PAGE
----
Online MBA Student Leverages Global Trade and Supply Chain Concentration to Improve Patient Care

March 30, 2023
Supply Chain Blog Photo

David Pecylak, a current Online MBA student, is leveraging his newfound knowledge to source medical equipment for patients around the world.

David Pecylak

David Pecylak


David Pecylak has always had a passion for working with numbers. “Numbers just make sense to me,” he said. “They are more cut and dried than anything else.”

David’s penchant for the cut and dried propelled him into a career in supply chain management, but he learned quickly that the field was strewn with ambiguity and risk. During the COVID-19 pandemic, he spent five days a week in a high-octane medical environment, where he worked to ensure adequate supplies of personal protective equipment (PPE) for frontline workers.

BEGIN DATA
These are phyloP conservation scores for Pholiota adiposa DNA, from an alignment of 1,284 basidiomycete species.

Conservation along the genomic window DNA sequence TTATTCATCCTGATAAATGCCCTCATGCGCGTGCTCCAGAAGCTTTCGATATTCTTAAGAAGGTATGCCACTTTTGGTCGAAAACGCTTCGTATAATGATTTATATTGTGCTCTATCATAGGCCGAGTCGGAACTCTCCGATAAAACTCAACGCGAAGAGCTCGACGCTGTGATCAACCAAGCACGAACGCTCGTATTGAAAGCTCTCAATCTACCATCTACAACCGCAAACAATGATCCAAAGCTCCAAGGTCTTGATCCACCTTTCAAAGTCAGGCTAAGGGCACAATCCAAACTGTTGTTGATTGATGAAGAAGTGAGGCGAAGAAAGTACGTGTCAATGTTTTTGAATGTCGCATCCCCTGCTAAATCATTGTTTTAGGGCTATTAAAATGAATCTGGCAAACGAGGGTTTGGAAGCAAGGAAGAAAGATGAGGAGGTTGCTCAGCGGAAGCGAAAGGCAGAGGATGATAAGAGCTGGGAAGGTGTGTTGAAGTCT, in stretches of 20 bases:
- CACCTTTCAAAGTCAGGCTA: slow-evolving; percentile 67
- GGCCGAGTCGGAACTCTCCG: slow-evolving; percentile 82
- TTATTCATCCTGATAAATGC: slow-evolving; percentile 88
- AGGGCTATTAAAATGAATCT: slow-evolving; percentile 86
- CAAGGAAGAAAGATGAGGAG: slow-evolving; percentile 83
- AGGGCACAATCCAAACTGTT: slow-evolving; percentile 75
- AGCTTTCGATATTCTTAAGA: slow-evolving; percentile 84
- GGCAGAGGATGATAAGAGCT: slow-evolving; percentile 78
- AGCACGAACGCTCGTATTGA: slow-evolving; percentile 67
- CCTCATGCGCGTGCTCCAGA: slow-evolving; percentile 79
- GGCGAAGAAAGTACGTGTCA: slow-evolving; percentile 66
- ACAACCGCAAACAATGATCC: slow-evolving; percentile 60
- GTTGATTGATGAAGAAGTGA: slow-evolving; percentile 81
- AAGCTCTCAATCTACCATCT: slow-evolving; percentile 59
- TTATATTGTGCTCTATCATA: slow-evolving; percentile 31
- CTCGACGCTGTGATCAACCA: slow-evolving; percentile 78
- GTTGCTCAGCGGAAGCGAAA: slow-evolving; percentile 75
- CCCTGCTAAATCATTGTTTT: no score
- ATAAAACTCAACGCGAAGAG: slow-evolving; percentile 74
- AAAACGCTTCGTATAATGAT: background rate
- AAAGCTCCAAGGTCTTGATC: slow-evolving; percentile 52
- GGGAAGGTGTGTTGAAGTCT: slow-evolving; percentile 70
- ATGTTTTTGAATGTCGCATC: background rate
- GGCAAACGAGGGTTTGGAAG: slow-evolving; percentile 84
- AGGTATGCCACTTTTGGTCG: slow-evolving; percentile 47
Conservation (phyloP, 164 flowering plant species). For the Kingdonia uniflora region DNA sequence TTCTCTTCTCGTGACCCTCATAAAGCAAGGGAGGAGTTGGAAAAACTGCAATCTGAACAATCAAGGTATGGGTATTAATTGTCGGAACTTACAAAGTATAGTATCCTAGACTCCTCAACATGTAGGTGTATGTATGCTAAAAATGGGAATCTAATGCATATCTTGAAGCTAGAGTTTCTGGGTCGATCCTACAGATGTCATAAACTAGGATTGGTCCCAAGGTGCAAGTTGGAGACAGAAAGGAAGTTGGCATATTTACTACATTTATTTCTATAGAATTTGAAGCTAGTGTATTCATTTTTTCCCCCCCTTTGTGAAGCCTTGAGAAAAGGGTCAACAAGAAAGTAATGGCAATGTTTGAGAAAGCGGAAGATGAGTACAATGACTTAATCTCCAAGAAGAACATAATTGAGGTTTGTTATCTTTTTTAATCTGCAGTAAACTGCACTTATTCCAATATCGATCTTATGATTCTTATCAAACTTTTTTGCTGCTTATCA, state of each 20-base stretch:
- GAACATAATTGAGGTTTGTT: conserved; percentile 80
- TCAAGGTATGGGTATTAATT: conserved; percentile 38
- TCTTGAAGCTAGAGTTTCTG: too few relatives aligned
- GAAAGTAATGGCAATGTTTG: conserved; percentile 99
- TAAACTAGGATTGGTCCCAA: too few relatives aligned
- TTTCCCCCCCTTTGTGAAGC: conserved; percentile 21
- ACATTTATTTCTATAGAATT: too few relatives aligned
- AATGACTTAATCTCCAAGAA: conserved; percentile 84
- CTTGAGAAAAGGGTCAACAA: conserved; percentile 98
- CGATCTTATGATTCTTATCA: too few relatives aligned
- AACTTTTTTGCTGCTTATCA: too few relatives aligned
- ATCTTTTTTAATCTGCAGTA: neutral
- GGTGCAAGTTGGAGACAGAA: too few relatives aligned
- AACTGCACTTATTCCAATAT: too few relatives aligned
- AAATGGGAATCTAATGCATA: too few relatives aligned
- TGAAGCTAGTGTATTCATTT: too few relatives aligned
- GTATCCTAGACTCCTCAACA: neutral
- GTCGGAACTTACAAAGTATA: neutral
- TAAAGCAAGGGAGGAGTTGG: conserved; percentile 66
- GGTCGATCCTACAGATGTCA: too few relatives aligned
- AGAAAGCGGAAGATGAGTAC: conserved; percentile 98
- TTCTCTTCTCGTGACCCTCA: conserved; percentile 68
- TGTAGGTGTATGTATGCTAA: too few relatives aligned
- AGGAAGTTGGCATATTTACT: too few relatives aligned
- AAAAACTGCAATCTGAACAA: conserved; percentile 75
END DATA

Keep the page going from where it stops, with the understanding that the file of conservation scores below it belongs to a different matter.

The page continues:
Now, as he pursues an Online MBA (OMBA) with a global trade and supply chain concentration at Baylor’s Hankamer School of Business, he is leveraging his newfound knowledge to source medical equipment for patients around the world.

Maximizing Impact

A Florida native, David earned an undergraduate degree in Finance at the University of South Florida before joining Refresco, a global bottling business, in a procurement finance role. He spent three years learning to analyze spend and volume with the knowledge that everything he did impacted the company’s balance sheet.

“There are not a whole lot of academic programs out there that specialize in supply chain management or procurement, so many people just fall into this line of work,” David said. “But then, when you get there, you realize how central it is to a company’s operations.”

Procurement is typically defined as sourcing the goods and materials a company needs, while supply chain management involves the full life span of sourcing, converting and distributing these goods and materials. In reality, there is tremendous overlap between the two fields. Both require a strategic mind to solve problems at the intersection of finance, operations, marketing and other functions.